“[Glenn] was generous in that respect,” said Don Henley. “If I began to do more than he did, it was because if someone had a strong suit he would play that card.” Randy Meisner also sang lead on two of One Of These Nights’ songs, including Take It To The Limit, on which his mellow tones are crucial to the song’s success.

There was also another, bigger, change that would soon make itself felt in the band: the growing division between Henley, Frey, Meisner and Bernie Leadon. Leadon was becoming vocally unhappy with Eagles’ rockier sound. The other members of the group felt that this was the end of an era. “We had an indication a year and a half before Bernie left that he was planning to leave,” Frey said in 1976, “or at least he wasn’t going to stay with us for the duration. The duration as we saw it was a much longer period of time than he wanted it to be.”

The release: “I just didn’t want to be in the limelight”

Released on 15 November 1975, Take It To The Limit was an enormous worldwide hit. The third single lifted from One Of These Nights, the song notably broke the band in the UK market, reaching No.12 on the singles chart. It was quickly established as a live favourite, too, with one estimate putting the number of times Eagles performed Take It To The Limit at 870, and the song remaining in the group’s setlist through each of their reunions, including the 2018 show recorded for Live From The Forum MMXVII.

Its success, however, sat ill with its original author and lead singer. “I just didn’t want to be in the limelight,” Meisner said in 2016. “I liked to be on the side and play and do my parts. I was kind of shy, actually. I just wanted to do my job.” This reluctance to take a lead role on stage, particularly when Take It To The Limit was performed, contributed to further band tensions. One night in Knoxville, Tennessee, Meisner refused to go back onstage and sing the song as an encore, resulting in a punch-up with Frey.

Meisner left the band after Eagles’ next album, 1976’s Hotel California, partly due to these tensions but also from a dislike of travelling and personal factors. He formally quit in September 1977. “All that stuff and all the arguing amongst the Eagles is over now,” he later said. “Well, at least for me.”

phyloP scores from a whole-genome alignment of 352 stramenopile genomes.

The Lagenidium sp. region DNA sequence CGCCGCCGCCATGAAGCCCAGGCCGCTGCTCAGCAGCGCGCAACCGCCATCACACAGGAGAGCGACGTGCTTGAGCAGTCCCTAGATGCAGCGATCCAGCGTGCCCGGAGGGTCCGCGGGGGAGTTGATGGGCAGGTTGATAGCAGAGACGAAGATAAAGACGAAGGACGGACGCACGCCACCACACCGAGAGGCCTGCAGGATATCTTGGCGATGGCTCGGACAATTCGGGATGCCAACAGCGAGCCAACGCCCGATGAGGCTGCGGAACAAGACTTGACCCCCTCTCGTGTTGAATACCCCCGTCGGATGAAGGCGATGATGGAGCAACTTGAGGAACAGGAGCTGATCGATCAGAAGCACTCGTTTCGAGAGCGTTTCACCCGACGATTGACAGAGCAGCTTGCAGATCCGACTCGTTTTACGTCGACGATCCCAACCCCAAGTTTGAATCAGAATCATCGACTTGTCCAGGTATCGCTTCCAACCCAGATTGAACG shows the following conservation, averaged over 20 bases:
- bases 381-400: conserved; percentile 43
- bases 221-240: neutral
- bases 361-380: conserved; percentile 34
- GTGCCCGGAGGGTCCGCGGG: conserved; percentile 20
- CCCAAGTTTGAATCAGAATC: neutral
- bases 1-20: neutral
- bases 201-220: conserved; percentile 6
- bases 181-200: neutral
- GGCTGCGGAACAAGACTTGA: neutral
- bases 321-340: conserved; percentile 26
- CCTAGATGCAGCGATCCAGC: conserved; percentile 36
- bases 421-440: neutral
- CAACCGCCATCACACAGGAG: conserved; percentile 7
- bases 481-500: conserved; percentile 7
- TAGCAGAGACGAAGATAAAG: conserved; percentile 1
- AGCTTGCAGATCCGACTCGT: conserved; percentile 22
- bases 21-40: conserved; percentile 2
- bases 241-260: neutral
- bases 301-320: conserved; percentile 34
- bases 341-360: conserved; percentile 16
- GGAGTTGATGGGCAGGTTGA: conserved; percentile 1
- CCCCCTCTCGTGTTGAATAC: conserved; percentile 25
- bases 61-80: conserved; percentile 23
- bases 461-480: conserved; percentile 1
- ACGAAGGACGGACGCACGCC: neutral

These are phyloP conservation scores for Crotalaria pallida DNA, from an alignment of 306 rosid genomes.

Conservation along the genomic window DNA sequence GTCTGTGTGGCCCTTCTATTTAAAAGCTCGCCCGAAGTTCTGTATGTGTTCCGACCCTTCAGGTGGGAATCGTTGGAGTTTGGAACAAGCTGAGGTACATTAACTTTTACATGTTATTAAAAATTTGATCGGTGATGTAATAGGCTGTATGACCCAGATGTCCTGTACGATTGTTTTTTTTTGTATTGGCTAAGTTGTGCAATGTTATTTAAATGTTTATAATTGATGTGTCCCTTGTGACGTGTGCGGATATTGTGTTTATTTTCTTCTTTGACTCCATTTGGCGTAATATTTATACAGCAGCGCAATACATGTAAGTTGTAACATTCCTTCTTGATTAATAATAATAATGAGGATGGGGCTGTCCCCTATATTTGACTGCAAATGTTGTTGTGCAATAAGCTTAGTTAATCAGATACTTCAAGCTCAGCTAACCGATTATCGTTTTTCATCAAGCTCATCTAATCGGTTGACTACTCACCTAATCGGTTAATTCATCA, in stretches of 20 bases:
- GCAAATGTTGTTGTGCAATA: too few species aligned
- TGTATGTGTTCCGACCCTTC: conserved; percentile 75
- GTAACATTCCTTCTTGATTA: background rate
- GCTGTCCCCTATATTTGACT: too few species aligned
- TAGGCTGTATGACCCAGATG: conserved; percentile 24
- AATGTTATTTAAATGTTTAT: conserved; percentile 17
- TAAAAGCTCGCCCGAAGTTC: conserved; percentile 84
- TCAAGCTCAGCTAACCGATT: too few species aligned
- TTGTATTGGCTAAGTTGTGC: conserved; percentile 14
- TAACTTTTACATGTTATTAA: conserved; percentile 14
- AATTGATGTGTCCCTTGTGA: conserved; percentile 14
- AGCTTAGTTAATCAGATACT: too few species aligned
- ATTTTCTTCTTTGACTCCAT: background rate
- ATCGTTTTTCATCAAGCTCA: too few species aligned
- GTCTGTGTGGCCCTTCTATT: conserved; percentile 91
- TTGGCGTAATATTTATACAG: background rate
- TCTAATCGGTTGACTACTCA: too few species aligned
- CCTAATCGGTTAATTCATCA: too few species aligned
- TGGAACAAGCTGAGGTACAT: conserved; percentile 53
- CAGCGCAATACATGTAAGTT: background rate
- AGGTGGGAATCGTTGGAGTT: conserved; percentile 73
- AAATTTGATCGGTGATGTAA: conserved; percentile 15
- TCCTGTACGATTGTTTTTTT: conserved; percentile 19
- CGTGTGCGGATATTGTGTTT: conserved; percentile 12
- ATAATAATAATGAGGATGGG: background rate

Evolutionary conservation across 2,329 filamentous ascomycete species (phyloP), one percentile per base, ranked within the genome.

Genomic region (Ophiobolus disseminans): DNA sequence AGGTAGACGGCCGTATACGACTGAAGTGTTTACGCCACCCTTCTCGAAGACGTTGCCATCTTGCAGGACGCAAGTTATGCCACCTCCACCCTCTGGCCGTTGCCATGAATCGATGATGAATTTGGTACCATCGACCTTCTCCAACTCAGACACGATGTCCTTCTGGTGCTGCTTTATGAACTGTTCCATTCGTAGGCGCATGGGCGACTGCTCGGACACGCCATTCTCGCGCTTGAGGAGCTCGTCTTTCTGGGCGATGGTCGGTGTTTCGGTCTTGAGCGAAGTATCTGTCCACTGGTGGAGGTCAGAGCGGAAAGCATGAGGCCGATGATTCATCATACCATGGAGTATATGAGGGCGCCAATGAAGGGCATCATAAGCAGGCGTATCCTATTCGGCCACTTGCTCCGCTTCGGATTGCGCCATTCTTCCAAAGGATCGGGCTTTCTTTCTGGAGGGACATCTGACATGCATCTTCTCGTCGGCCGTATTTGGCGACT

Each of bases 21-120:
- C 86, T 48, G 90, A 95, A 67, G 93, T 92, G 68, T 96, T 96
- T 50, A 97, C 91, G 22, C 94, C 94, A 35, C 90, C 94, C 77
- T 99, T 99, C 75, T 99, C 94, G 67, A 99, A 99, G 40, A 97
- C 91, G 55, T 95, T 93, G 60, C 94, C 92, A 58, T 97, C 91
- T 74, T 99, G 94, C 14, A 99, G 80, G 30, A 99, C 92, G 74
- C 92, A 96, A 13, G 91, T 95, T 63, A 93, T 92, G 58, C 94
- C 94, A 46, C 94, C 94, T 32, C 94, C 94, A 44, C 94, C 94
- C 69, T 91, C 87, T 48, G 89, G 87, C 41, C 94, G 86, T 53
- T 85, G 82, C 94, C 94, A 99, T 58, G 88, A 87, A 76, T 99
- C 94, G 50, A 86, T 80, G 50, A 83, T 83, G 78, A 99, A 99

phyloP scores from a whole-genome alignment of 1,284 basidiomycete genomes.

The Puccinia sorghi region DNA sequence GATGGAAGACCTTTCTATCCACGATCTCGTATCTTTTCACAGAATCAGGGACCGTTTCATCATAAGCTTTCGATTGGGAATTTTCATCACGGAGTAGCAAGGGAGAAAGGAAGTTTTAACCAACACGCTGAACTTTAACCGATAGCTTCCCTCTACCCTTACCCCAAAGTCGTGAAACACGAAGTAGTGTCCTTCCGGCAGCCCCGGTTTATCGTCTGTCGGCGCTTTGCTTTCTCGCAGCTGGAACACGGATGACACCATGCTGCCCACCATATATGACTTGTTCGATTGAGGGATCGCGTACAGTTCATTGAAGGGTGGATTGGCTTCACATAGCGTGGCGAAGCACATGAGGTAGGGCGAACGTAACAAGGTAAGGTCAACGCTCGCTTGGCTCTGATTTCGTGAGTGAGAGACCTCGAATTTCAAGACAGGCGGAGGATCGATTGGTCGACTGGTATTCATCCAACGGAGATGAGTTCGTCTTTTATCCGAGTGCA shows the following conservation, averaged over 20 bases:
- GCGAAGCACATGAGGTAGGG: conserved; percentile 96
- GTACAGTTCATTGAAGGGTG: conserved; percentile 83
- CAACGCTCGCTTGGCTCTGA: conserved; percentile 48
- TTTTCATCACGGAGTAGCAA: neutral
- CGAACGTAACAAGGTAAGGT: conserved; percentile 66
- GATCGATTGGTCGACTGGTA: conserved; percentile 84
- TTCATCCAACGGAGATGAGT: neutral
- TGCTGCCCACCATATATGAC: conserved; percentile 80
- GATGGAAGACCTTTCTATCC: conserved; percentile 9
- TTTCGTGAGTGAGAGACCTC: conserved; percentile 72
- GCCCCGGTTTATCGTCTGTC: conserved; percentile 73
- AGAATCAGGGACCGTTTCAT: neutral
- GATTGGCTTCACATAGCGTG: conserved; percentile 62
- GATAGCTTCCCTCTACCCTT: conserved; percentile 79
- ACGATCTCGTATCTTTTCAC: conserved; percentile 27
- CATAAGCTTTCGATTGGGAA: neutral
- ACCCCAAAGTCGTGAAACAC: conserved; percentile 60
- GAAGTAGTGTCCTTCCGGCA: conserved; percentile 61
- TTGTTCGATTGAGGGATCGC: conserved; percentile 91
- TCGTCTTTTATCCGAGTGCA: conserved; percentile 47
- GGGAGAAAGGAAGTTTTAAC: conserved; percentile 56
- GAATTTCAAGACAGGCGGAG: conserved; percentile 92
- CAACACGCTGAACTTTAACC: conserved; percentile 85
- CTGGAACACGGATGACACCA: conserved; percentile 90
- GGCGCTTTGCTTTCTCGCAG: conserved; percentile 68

The legacy: “I’m happy as a clam”

It’s perhaps obvious that such a classic song would have its own life outside of Eagles. Meisner himself re-recorded Take It To The Limit for his 1978 self-titled solo album, and the song has hopped around genres ever since. There’s been heavy R&B courtesy of Etta James’ version; its country roots were magnified by Waylon Jennings and Willie Nelson; Cher glitzed it up with an early-80s live take; indie-folk artist Sarah Dougher relocated the song as a gentle paean; and Miley Cyrus dedicated her version to her late grandmother.

Randy Meisner died in 2023, and, apart from an appearance at Eagles’ Rock And Roll Hall Of Fame induction, never again performed with the band after quitting. He said he had no regrets at leaving one of the most successful groups of all time. “You’re wasting your time thinking about that stuff,” he chided an interviewer in 2008. “I’m happy as a clam.”

Buy Eagles vinyl, box sets and more at the Dig! store.

More Like This

Scar Tissue: How Red Hot Chili Peppers Healed Their Wounds On A Classic Song
In Depth

Scar Tissue: How Red Hot Chili Peppers Healed Their Wounds On A Classic Song

Embracing sobriety and the return of guitarist John Frusciante, Red Hot Chili Peppers worked up one of their greatest songs, Scar Tissue.

‘Vol.3: (The Subliminal Verses)’: Behind Slipknot’s Mind-Altering Third Album
In Depth

‘Vol.3: (The Subliminal Verses)’: Behind Slipknot’s Mind-Altering Third Album

Bouncing back after the harrowing ‘Iowa’, nu-metal icons Slipknot made their mainstream breakthrough with ‘Vol.3: (The Subliminal Verses)’.

Sign up to our newsletter

Be the first to hear about new releases, upcoming events, and more from Dig!

Sign Up